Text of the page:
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Top 10 Classic CarsNotes From The Road

Top 10 Classic Cars
By Debbie Murphy/

"Classic" is a relative term. Technically speaking, the only real guideline is age: A car has to reach 25 to warrant the designation. For some enthusiasts, the term is reserved for Stutz Bearcats; for others, it's that rusty thing in the garage, on blocks with its insides strewn about in mid-autopsy.

Putting together a list of the top 10 classic cars is, therefore, a subjective process. My classics may not be yours. In an attempt to qualify our choices, we went to the marketplace where the value of a classic is unfortunately best determined—the car thief. Who else has their finger(prints) on the pulse of the most desirable target? Hagerty Insurance, the largest insurer of collectible cars, put together its own top 10 list of the most stolen classics.

Chevrolet Corvettes, 1966 to 1982
Chevy started production on the Corvette, labeled the poor man's supercar for its combination of raw power and affordability, in 1953. By 1966, the Corvette was at the end of its second generation, powered by a 396-cube big block that punished all comers with 425 horsepower. The third generation, patterned after Chevy's Mako Shark designed by Larry Shinoda, was inadvertently introduced as a Hot Wheels model. While the styling changed subtly over the next 16 years, the power declined to 200 hp with the move to unleaded gas, emission controls and catalytic converters. Only recently have we seen the return of those golden years of mega-horsepower, ensuring that today's Corvette's will eventually be classics as well.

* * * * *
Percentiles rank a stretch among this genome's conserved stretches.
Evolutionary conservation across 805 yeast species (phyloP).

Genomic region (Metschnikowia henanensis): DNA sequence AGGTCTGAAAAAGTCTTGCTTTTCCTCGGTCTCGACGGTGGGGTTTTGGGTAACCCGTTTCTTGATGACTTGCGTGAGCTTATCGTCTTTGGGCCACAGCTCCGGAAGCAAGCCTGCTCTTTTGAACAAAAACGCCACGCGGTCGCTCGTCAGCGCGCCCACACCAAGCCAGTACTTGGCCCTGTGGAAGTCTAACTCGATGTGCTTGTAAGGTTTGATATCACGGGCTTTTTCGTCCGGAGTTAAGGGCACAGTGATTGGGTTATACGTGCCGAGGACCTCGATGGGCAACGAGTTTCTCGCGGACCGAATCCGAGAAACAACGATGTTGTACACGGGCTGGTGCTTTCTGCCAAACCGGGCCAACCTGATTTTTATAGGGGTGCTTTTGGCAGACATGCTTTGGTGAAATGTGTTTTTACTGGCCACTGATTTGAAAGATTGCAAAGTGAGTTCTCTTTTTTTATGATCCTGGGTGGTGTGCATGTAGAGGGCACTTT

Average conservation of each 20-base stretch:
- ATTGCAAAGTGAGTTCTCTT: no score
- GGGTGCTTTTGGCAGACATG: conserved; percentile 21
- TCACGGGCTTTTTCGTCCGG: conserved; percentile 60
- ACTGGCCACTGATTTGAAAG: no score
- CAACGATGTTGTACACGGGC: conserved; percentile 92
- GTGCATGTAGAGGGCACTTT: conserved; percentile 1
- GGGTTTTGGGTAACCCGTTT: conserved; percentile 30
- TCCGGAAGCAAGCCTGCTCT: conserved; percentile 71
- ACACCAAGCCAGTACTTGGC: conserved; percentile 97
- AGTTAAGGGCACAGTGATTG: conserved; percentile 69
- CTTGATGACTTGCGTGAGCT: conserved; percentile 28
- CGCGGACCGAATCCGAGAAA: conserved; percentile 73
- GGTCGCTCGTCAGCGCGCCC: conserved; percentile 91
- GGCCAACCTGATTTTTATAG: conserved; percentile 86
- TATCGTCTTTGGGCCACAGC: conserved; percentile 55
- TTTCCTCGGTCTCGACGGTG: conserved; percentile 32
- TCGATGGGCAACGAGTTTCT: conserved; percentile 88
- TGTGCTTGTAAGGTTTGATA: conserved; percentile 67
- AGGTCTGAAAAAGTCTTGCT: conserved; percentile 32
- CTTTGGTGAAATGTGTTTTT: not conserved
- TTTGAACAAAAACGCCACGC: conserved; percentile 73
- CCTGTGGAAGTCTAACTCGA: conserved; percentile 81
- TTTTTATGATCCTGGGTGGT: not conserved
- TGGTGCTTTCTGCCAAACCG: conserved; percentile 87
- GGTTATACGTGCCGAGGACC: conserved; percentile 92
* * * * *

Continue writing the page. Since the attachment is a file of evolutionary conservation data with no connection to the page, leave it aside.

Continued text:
Ford Mustang, 1964 to 1969
The first Mustang rolled off the assembly line in Dearborn, Michigan, on March 9, 1964, and into the hearts of then teenaged baby boomers. The chassis, suspension and drivetrain were taken from the much less exciting Falcon, but the Mustang earned immediate attention, including Motor Trend's Car of the Year and a spot as the 1964 Indy 500 Pace Car. The '64 was powered by an inline 6-cylinder engine rated at 105 horsepower and included a long list of options so each owner had the sense of a custom car. Just one year after its introduction, Ford put bigger engines in its new pony, maxing out with a 225 horsepower 289ci powerplant. By the early '70s, the Mustang platform went from compact to midsize.

Chevrolet Impala, 1958 to 1967
The early Impalas were a celebration of tail fins. Following a one-of-a-kind introduction in 1956, the Impala took its official place at the top of the Chevy line two years later, offered as an upscale trim package to the Bel Air coupes and convertibles. That first year, engine options ranged from a 234 horsepower six cylinder to a 315 horsepower Super Turbo Thrust. "Impala" became its own line with more size and maxed out batwing rear fenders in 1959. By 1961, however, the tail fins were basically gone and the styling became more subtle as engineering concentrated on performance. By 1967, the Impala had regained some of its size and weight with a pronounced fastback roof design and a maximum 385 horsepower V-8.

Chevrolet Camaro, 1968 to 1969
Chevy's musclecar was introduced in 1967 in response to the popularity of Ford's Mustang. The most sought-after model years represent the first generation of the Camaro. The top of the line trim package, the Z28, included a 6.5-liter, 350 horsepower V-8 big block. The following year, the drivetrain stayed the same, but the design went sportier with a lower, wider, more aggressive stance and engine options that included a 7.0-liter, 425 horsepower V-8. The '69 model year went all the way to December of that year due to production problems with the onset of the second-generation Camaro. Recently, Chevrolet trotted out a concept car that hearkens back to the Camaro's early days in an effort to recapture some lost youth and excitement.

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